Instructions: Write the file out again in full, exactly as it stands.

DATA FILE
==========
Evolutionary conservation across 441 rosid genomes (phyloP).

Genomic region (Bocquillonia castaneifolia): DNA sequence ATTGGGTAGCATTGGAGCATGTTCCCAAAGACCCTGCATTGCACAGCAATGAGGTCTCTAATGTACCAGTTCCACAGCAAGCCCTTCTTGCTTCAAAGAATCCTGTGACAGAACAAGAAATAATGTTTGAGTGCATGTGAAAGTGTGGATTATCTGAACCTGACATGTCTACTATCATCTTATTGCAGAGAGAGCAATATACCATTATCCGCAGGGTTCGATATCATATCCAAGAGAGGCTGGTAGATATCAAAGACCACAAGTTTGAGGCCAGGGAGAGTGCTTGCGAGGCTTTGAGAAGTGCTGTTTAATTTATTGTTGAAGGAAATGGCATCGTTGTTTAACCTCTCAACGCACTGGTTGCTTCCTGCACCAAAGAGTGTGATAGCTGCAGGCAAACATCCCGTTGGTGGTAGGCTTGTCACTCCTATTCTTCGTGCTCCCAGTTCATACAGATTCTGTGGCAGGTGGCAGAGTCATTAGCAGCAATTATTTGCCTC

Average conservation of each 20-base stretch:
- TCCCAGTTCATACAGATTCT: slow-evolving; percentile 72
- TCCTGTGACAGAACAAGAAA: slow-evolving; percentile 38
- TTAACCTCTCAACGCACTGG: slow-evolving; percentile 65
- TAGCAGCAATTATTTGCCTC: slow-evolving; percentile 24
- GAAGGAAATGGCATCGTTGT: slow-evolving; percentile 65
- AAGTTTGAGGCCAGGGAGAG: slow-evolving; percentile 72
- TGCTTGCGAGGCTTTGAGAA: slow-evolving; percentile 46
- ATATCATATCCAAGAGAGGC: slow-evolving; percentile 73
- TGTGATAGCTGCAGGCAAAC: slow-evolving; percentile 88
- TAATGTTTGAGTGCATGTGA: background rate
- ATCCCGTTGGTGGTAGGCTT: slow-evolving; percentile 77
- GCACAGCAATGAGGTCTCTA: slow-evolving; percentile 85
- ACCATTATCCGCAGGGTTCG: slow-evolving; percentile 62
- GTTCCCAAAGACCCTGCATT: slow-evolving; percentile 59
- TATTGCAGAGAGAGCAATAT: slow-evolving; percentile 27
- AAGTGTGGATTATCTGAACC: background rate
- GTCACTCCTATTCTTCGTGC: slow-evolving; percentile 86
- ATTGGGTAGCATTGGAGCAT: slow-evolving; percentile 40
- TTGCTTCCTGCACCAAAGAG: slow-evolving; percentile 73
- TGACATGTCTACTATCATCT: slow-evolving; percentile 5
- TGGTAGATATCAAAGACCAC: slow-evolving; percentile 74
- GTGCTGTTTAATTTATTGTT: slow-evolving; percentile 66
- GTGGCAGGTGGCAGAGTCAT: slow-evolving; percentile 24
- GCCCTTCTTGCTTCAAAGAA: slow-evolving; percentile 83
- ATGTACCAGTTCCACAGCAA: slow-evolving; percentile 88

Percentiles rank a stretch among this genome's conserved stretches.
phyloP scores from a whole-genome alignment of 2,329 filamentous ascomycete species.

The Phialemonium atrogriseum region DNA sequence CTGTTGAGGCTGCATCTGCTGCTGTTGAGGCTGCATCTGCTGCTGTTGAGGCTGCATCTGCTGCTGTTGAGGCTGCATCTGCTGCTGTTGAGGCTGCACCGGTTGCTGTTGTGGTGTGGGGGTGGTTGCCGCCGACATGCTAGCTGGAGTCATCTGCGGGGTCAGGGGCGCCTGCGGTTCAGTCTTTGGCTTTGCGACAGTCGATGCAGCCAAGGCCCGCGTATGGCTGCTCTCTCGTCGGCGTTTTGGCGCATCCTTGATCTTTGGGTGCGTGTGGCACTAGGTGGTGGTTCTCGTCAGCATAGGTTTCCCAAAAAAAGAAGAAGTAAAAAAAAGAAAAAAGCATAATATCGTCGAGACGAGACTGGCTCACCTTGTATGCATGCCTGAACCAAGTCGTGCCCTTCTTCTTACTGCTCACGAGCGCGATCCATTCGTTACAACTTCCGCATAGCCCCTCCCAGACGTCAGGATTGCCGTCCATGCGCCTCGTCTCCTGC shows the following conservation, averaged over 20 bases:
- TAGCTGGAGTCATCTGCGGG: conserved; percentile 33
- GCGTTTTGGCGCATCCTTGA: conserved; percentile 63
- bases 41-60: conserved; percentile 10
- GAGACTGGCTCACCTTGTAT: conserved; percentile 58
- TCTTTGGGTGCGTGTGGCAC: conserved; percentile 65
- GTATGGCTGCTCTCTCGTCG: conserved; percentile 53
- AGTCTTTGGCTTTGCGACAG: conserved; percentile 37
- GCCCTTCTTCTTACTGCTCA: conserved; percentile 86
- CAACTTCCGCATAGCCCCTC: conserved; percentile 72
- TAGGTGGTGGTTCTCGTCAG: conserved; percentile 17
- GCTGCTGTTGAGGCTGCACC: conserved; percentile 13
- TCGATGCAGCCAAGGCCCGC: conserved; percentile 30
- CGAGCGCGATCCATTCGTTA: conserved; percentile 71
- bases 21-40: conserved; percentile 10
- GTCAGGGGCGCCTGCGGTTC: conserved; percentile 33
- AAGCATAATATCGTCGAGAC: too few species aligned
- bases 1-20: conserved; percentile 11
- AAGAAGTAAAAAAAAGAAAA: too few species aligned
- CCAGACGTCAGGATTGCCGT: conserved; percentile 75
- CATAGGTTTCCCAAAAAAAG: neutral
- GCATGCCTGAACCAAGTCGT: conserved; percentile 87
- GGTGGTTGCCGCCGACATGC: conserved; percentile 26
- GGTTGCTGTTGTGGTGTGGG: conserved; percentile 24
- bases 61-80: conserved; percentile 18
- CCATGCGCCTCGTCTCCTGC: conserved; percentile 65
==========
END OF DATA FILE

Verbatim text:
Evolutionary conservation across 441 rosid genomes (phyloP).

Genomic region (Bocquillonia castaneifolia): DNA sequence ATTGGGTAGCATTGGAGCATGTTCCCAAAGACCCTGCATTGCACAGCAATGAGGTCTCTAATGTACCAGTTCCACAGCAAGCCCTTCTTGCTTCAAAGAATCCTGTGACAGAACAAGAAATAATGTTTGAGTGCATGTGAAAGTGTGGATTATCTGAACCTGACATGTCTACTATCATCTTATTGCAGAGAGAGCAATATACCATTATCCGCAGGGTTCGATATCATATCCAAGAGAGGCTGGTAGATATCAAAGACCACAAGTTTGAGGCCAGGGAGAGTGCTTGCGAGGCTTTGAGAAGTGCTGTTTAATTTATTGTTGAAGGAAATGGCATCGTTGTTTAACCTCTCAACGCACTGGTTGCTTCCTGCACCAAAGAGTGTGATAGCTGCAGGCAAACATCCCGTTGGTGGTAGGCTTGTCACTCCTATTCTTCGTGCTCCCAGTTCATACAGATTCTGTGGCAGGTGGCAGAGTCATTAGCAGCAATTATTTGCCTC

Average conservation of each 20-base stretch:
- TCCCAGTTCATACAGATTCT: slow-evolving; percentile 72
- TCCTGTGACAGAACAAGAAA: slow-evolving; percentile 38
- TTAACCTCTCAACGCACTGG: slow-evolving; percentile 65
- TAGCAGCAATTATTTGCCTC: slow-evolving; percentile 24
- GAAGGAAATGGCATCGTTGT: slow-evolving; percentile 65
- AAGTTTGAGGCCAGGGAGAG: slow-evolving; percentile 72
- TGCTTGCGAGGCTTTGAGAA: slow-evolving; percentile 46
- ATATCATATCCAAGAGAGGC: slow-evolving; percentile 73
- TGTGATAGCTGCAGGCAAAC: slow-evolving; percentile 88
- TAATGTTTGAGTGCATGTGA: background rate
- ATCCCGTTGGTGGTAGGCTT: slow-evolving; percentile 77
- GCACAGCAATGAGGTCTCTA: slow-evolving; percentile 85
- ACCATTATCCGCAGGGTTCG: slow-evolving; percentile 62
- GTTCCCAAAGACCCTGCATT: slow-evolving; percentile 59
- TATTGCAGAGAGAGCAATAT: slow-evolving; percentile 27
- AAGTGTGGATTATCTGAACC: background rate
- GTCACTCCTATTCTTCGTGC: slow-evolving; percentile 86
- ATTGGGTAGCATTGGAGCAT: slow-evolving; percentile 40
- TTGCTTCCTGCACCAAAGAG: slow-evolving; percentile 73
- TGACATGTCTACTATCATCT: slow-evolving; percentile 5
- TGGTAGATATCAAAGACCAC: slow-evolving; percentile 74
- GTGCTGTTTAATTTATTGTT: slow-evolving; percentile 66
- GTGGCAGGTGGCAGAGTCAT: slow-evolving; percentile 24
- GCCCTTCTTGCTTCAAAGAA: slow-evolving; percentile 83
- ATGTACCAGTTCCACAGCAA: slow-evolving; percentile 88

Percentiles rank a stretch among this genome's conserved stretches.
phyloP scores from a whole-genome alignment of 2,329 filamentous ascomycete species.

The Phialemonium atrogriseum region DNA sequence CTGTTGAGGCTGCATCTGCTGCTGTTGAGGCTGCATCTGCTGCTGTTGAGGCTGCATCTGCTGCTGTTGAGGCTGCATCTGCTGCTGTTGAGGCTGCACCGGTTGCTGTTGTGGTGTGGGGGTGGTTGCCGCCGACATGCTAGCTGGAGTCATCTGCGGGGTCAGGGGCGCCTGCGGTTCAGTCTTTGGCTTTGCGACAGTCGATGCAGCCAAGGCCCGCGTATGGCTGCTCTCTCGTCGGCGTTTTGGCGCATCCTTGATCTTTGGGTGCGTGTGGCACTAGGTGGTGGTTCTCGTCAGCATAGGTTTCCCAAAAAAAGAAGAAGTAAAAAAAAGAAAAAAGCATAATATCGTCGAGACGAGACTGGCTCACCTTGTATGCATGCCTGAACCAAGTCGTGCCCTTCTTCTTACTGCTCACGAGCGCGATCCATTCGTTACAACTTCCGCATAGCCCCTCCCAGACGTCAGGATTGCCGTCCATGCGCCTCGTCTCCTGC shows the following conservation, averaged over 20 bases:
- TAGCTGGAGTCATCTGCGGG: conserved; percentile 33
- GCGTTTTGGCGCATCCTTGA: conserved; percentile 63
- bases 41-60: conserved; percentile 10
- GAGACTGGCTCACCTTGTAT: conserved; percentile 58
- TCTTTGGGTGCGTGTGGCAC: conserved; percentile 65
- GTATGGCTGCTCTCTCGTCG: conserved; percentile 53
- AGTCTTTGGCTTTGCGACAG: conserved; percentile 37
- GCCCTTCTTCTTACTGCTCA: conserved; percentile 86
- CAACTTCCGCATAGCCCCTC: conserved; percentile 72
- TAGGTGGTGGTTCTCGTCAG: conserved; percentile 17
- GCTGCTGTTGAGGCTGCACC: conserved; percentile 13
- TCGATGCAGCCAAGGCCCGC: conserved; percentile 30
- CGAGCGCGATCCATTCGTTA: conserved; percentile 71
- bases 21-40: conserved; percentile 10
- GTCAGGGGCGCCTGCGGTTC: conserved; percentile 33
- AAGCATAATATCGTCGAGAC: too few species aligned
- bases 1-20: conserved; percentile 11
- AAGAAGTAAAAAAAAGAAAA: too few species aligned
- CCAGACGTCAGGATTGCCGT: conserved; percentile 75
- CATAGGTTTCCCAAAAAAAG: neutral
- GCATGCCTGAACCAAGTCGT: conserved; percentile 87
- GGTGGTTGCCGCCGACATGC: conserved; percentile 26
- GGTTGCTGTTGTGGTGTGGG: conserved; percentile 24
- bases 61-80: conserved; percentile 18
- CCATGCGCCTCGTCTCCTGC: conserved; percentile 65